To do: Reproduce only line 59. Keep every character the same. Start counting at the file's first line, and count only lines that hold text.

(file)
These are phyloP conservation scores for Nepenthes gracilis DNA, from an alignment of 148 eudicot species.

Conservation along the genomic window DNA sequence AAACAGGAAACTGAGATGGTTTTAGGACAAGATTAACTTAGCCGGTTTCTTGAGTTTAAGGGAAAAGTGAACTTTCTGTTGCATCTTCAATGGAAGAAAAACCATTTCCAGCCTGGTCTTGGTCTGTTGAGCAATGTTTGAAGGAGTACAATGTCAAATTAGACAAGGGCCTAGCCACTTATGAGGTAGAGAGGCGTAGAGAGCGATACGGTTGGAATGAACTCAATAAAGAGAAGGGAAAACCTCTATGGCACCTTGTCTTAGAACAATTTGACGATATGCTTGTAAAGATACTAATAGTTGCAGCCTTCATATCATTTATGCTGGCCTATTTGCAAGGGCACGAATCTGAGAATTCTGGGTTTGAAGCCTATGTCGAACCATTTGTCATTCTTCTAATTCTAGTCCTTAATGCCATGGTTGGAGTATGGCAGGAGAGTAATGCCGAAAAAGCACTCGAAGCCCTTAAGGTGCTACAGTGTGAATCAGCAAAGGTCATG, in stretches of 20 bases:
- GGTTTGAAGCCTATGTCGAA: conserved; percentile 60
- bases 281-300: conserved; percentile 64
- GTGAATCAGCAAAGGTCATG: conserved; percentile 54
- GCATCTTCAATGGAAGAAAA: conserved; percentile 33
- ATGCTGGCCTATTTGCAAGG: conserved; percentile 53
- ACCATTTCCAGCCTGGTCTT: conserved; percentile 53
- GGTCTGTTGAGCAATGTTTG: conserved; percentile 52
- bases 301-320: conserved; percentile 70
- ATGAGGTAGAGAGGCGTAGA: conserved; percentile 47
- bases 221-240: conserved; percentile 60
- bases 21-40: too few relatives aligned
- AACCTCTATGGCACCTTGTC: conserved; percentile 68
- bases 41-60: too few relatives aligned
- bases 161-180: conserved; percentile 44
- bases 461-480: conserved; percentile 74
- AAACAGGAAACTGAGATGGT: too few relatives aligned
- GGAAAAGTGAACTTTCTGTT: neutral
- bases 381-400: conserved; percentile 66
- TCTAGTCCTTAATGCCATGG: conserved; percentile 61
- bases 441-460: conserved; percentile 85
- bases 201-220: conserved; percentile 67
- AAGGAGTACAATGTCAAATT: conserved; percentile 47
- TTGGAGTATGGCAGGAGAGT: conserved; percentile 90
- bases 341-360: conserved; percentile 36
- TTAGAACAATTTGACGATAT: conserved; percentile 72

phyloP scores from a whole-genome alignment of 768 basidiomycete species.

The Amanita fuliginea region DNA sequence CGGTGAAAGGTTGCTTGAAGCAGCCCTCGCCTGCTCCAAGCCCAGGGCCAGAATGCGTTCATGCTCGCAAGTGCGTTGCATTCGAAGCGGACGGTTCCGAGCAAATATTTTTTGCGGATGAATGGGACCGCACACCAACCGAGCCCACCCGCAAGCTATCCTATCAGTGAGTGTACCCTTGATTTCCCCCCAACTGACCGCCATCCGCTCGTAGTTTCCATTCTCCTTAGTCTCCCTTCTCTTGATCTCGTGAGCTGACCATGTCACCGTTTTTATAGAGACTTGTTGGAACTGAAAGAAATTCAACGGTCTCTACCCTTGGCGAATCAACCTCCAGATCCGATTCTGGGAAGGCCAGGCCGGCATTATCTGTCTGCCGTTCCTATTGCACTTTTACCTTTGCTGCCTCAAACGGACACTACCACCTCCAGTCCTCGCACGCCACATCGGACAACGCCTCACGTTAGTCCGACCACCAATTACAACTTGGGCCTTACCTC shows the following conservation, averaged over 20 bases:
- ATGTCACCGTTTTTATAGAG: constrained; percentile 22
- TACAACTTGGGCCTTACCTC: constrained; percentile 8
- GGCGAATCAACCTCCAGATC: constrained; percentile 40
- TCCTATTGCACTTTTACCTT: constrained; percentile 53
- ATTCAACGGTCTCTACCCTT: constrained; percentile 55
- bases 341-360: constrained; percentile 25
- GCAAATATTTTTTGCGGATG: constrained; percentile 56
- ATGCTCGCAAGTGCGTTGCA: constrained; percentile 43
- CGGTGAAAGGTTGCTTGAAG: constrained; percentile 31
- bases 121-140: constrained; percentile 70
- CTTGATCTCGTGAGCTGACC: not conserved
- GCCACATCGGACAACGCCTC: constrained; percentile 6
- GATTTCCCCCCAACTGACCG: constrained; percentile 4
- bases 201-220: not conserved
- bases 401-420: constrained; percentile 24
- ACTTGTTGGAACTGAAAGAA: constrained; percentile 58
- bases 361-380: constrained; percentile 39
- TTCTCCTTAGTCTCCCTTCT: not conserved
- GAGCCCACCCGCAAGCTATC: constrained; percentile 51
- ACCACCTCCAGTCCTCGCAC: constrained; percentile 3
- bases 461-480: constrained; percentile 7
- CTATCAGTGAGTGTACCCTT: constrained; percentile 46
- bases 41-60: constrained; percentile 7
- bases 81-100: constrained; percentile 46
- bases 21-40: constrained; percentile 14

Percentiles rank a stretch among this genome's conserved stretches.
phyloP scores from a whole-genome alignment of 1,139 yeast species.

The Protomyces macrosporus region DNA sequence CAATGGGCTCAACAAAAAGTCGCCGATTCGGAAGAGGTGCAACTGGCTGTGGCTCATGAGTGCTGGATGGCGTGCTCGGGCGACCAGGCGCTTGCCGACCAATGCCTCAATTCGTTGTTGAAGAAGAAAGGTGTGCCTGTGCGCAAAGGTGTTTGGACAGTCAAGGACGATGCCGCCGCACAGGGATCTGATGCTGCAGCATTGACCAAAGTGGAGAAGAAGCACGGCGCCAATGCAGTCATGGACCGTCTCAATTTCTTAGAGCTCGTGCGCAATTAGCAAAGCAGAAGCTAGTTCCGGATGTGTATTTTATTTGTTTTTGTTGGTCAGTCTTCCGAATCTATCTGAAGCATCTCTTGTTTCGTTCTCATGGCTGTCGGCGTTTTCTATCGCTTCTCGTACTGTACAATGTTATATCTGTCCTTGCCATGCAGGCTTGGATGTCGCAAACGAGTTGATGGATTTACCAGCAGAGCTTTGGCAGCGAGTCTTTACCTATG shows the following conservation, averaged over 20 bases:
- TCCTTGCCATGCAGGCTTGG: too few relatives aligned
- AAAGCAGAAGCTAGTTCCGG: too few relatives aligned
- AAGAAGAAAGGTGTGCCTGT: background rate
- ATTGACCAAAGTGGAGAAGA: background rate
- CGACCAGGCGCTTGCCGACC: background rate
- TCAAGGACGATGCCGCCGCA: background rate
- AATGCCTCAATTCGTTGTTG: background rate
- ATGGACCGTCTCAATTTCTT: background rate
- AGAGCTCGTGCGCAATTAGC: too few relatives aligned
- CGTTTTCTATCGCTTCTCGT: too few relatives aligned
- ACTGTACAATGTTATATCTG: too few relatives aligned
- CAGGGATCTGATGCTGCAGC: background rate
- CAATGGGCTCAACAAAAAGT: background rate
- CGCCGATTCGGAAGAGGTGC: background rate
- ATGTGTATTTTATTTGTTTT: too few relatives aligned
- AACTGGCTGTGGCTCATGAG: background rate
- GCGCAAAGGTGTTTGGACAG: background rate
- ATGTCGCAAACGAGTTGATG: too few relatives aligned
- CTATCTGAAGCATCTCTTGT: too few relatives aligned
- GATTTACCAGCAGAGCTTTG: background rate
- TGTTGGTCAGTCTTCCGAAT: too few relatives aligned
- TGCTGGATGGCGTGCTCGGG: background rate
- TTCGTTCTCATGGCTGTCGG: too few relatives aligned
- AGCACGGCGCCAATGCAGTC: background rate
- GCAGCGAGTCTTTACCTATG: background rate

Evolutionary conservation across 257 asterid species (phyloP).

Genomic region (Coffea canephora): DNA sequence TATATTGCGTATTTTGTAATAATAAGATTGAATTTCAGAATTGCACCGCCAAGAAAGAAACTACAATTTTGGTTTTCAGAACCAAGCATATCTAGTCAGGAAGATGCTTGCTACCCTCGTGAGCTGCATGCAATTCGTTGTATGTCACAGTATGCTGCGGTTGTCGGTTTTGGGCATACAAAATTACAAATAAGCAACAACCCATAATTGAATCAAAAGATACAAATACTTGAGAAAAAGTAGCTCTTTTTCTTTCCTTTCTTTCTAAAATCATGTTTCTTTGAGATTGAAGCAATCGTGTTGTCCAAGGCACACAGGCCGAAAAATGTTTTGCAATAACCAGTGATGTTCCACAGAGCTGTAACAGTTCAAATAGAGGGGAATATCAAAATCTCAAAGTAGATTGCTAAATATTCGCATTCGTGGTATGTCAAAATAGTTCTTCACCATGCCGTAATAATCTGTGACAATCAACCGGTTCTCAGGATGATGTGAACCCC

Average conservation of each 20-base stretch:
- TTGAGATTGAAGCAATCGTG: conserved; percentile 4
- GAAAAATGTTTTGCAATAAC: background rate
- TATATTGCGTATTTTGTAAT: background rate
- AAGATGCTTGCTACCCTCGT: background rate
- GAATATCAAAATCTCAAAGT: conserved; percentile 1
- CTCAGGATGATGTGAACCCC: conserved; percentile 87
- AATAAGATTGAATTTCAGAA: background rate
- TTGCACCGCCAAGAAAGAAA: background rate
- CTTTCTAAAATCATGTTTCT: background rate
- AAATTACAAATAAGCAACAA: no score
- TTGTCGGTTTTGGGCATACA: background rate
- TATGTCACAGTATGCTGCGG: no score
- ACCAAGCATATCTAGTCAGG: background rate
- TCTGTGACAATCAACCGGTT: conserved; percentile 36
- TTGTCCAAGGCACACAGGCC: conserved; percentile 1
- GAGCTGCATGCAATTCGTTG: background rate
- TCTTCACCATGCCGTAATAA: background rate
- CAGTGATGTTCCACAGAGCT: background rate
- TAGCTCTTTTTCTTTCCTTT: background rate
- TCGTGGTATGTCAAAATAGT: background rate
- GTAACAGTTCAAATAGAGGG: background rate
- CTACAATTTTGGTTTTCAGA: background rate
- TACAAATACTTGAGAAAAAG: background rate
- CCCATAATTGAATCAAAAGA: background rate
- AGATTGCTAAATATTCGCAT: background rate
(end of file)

- AAAGCAGAAGCTAGTTCCGG: too few relatives aligned